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perfilAgosto2.jpgRo Vitale is a singer and songwriter from Buenos Aires, Argentina. She was the keynote speaker at the Spanish Program at the Annual OCD Conference in Los Angeles last month, where she stole the show with her honesty, openness, and amazing singing voice.  Today, she writes a guest post for our blog about her experiences at the conference, but also about the bigger picture of what it’s like to live with a diagnosis of OCD.  Read the post below, and be sure to download her song My Inspiration on iTunes or Amazon, of which she is donating the proceeds to the IOCDF.

It’s been just a couple of weeks since I had the chance to participate in the 21st Annual OCD Conference in Los Angeles, CA. Just as pain’s effects endure over time, as aftershocks occur in everyday conversations (with ourselves or others), the same thing happens with wonderful experiences. Today I won’t talk about OCD, even though it’s clear that’s all we talked about during the Conference. Instead, I will deliberately attempt to generalize my vision.

I think about the surprising elasticity of certain human characteristics when properly stimulated. I have seen how often our difficulties, shortcomings and dysfunctions become our prisons and monopolize our will, to the point of shaping our identity. And for those of us who hold the symbolic certificate of an unquestionable diagnosis, we seem to walk through life dressed in a suit of our pathology, tolerating self and social stigma, slowly putting away the cards of our dreams as if they had no place at the game table. And I’m saying that because I often see us manipulating reality with our legitimate “I can’ts”, gently stroking the back of our symptoms, almost like a pet, justifying our frustrations over and over again. Oh, yes, I should have said our legitimate frustrations.

But even though it’s our right to be understood and respected for our difficulties, our torment and struggles, there is another great truth on the opposite side of the coin. A truth that states that we are NOT our difficulties, our pathology or our disorder. We are NOT our symptoms and we certainly are NOT our dysfunctions. All that is what HAPPENS to us, but it is not our identity. If even a concept as foundational as identity has stretchability, maybe it’s time to look at ourselves in a cleaner mirror.

Romina and her mother at the Conference.
Romina and her mother at the Conference.

Throughout the conference, there were no OCDs versus non-OCDs, ‘healthy’ professionals versus ‘troubled’ attendants. There were no scholars versus ignorants, problem-solvers versus problem-havers, treating therapists versus treated patients, supporters versus supported. Instead, there was a group of individuals, homogenized by a shared wish; a group of people deeply touched, moved and motivated by the same vision, inspired by hope. Above all, a group of individuals being heard and seen through their unique creative identity. No diagnosis would blur or cloud any I.D. picture (if I may use this metaphor). No symptom was greater than the shyest smile. This was probably one of the things that caught my attention the most. There were more than enough reasons to rightly establish a hierarchy of positions and roles. None of that happened. I remember having discussed this very same thing with Dr. Jeff Szymanski, IOCDF’s executive director, Carly Bourne, director of communications and my dear Stephanie Cogen at a meeting before coming back to Buenos Aires. I’m still so impressed and inspired by their wonderful work and their vision. I’m still processing everything I learned from them. The conference itself has certainly been a life-changing experience.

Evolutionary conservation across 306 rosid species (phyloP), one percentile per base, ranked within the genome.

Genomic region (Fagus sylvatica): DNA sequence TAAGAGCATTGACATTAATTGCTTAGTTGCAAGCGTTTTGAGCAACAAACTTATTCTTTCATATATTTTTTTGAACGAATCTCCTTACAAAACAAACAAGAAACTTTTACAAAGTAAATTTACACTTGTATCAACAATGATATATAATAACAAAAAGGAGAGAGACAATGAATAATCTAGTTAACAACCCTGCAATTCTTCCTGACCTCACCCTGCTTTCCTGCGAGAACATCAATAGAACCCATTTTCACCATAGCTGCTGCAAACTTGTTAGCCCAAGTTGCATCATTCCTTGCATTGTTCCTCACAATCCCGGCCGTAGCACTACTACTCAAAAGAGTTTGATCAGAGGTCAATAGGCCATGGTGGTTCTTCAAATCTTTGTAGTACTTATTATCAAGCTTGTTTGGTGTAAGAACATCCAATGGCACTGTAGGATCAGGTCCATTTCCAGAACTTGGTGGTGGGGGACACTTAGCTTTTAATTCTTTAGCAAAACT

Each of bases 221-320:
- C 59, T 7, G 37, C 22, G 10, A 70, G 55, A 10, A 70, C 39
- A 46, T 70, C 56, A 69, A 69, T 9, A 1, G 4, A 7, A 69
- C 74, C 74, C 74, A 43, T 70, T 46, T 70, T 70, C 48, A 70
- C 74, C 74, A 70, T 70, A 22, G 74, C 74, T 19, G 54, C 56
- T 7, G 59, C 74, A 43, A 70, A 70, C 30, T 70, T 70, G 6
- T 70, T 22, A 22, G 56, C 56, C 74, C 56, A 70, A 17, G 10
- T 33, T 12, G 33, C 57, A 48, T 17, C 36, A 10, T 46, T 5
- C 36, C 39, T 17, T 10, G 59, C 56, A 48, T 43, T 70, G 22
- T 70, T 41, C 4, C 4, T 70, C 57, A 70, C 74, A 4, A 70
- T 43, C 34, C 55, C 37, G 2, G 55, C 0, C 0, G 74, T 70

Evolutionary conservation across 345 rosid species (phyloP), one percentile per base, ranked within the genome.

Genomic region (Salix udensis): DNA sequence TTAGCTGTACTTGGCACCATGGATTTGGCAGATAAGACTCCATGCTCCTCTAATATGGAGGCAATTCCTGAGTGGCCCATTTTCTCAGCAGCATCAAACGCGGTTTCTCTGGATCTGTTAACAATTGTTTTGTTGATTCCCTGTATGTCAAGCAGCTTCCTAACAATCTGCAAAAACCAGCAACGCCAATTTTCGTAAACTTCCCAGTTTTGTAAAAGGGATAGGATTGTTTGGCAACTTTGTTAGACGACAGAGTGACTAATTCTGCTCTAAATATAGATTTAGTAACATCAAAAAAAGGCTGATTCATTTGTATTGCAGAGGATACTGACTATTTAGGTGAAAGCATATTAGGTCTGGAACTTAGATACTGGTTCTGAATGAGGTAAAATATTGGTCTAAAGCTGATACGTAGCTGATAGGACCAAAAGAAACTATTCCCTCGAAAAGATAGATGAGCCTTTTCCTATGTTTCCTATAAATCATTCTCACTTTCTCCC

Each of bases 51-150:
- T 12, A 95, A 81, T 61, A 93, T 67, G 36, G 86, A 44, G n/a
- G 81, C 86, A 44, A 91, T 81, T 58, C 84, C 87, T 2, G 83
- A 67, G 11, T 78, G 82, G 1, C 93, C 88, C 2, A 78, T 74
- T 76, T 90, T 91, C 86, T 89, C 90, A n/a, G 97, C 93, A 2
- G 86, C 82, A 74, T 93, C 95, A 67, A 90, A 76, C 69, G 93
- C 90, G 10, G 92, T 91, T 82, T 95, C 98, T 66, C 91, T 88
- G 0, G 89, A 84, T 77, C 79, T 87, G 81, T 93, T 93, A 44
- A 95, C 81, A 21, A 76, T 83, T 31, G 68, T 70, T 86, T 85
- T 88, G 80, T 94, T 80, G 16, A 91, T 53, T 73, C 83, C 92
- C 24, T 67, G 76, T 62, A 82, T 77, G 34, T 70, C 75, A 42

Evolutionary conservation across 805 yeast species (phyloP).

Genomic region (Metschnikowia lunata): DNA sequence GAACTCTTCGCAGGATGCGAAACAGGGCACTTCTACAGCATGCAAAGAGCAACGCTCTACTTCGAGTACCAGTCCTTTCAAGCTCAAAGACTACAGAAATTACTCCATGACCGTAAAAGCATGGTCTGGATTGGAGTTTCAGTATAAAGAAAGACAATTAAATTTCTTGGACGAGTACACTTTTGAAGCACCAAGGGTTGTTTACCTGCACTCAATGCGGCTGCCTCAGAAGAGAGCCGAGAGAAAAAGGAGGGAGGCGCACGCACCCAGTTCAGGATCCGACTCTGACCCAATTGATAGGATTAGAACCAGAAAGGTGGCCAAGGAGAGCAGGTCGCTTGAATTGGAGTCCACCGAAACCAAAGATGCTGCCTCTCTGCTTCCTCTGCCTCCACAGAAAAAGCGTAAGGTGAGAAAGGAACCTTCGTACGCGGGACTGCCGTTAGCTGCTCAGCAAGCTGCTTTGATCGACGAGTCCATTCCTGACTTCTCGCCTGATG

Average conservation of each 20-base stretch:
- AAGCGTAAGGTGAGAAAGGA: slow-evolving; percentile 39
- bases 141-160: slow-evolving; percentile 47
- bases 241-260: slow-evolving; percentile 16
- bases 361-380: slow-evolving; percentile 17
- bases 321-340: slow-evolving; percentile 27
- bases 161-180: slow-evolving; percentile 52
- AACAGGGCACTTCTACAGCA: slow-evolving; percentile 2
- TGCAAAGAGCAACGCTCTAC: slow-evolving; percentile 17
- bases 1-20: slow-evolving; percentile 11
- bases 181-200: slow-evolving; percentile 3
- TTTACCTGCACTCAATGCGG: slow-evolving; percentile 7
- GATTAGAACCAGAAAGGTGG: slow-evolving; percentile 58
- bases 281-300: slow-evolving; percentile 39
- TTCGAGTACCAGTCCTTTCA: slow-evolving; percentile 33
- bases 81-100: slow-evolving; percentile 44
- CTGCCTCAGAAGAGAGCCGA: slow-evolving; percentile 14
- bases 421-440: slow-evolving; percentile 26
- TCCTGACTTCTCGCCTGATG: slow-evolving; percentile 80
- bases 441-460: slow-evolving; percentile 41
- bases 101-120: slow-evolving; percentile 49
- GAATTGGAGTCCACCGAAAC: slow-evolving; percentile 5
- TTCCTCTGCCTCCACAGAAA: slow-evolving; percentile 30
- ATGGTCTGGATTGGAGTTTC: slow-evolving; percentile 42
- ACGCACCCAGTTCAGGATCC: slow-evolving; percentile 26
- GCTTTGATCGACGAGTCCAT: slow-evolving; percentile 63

My commitment to raising awareness about OCD is much broader than the (very important) task of conveying information on the specific appearance of OCD symptoms (which might encourage sufferers to seek help), or the necessary mission of fighting stigma and social exclusion, or the fundamental goal of expanding and facilitating access to appropriate treatment, or spreading the main message that there is hope and we can get better. My commitment is much broader, because I strongly believe that we must dis-identify ourselves from the difficulty, the symptoms and ultimately the disorder itself, to find ourselves in our dreams, our voice and our creativity.

The more I talk about OCD, the less OCD will speak for me.

We seem to keep listening to the same old official voice of our failures and difficulties. Maybe it’s time to start hearing the sweet sound of another ringing bell: the one that makes us unique; the beautiful sound of our own voice, the kind, creative and sounding lines that we are made of. Even if it’s hard. Even if it hurts or annoys us at first. If we just let it, our willpower will work its magic.

Maybe it’s time to look in the opposite direction of what holds us back. Maybe it’s time to acknowledge our elastic strings, our own eyes, our creative freedom, our kindness, our unique smile.



  • Arlene Krauss

    This is one of the best posts I’ve read, “Our Unique Smile.” Too bad that I didn’t realize the healthy part of me, and my unique self (apart from OCD & Panic Disorder) a long time ago. But cannot undo the past, only move forward in what I now know to not let my fears rule me. Thanks for the post, and hopefully others will “get it” a lot sooner! Arlene

  • Stacey Carr

    I’ve experienced a lot of the ignorance and stigma surrounding OCD and mental illness in general and was very grateful and encouraged to read this post.



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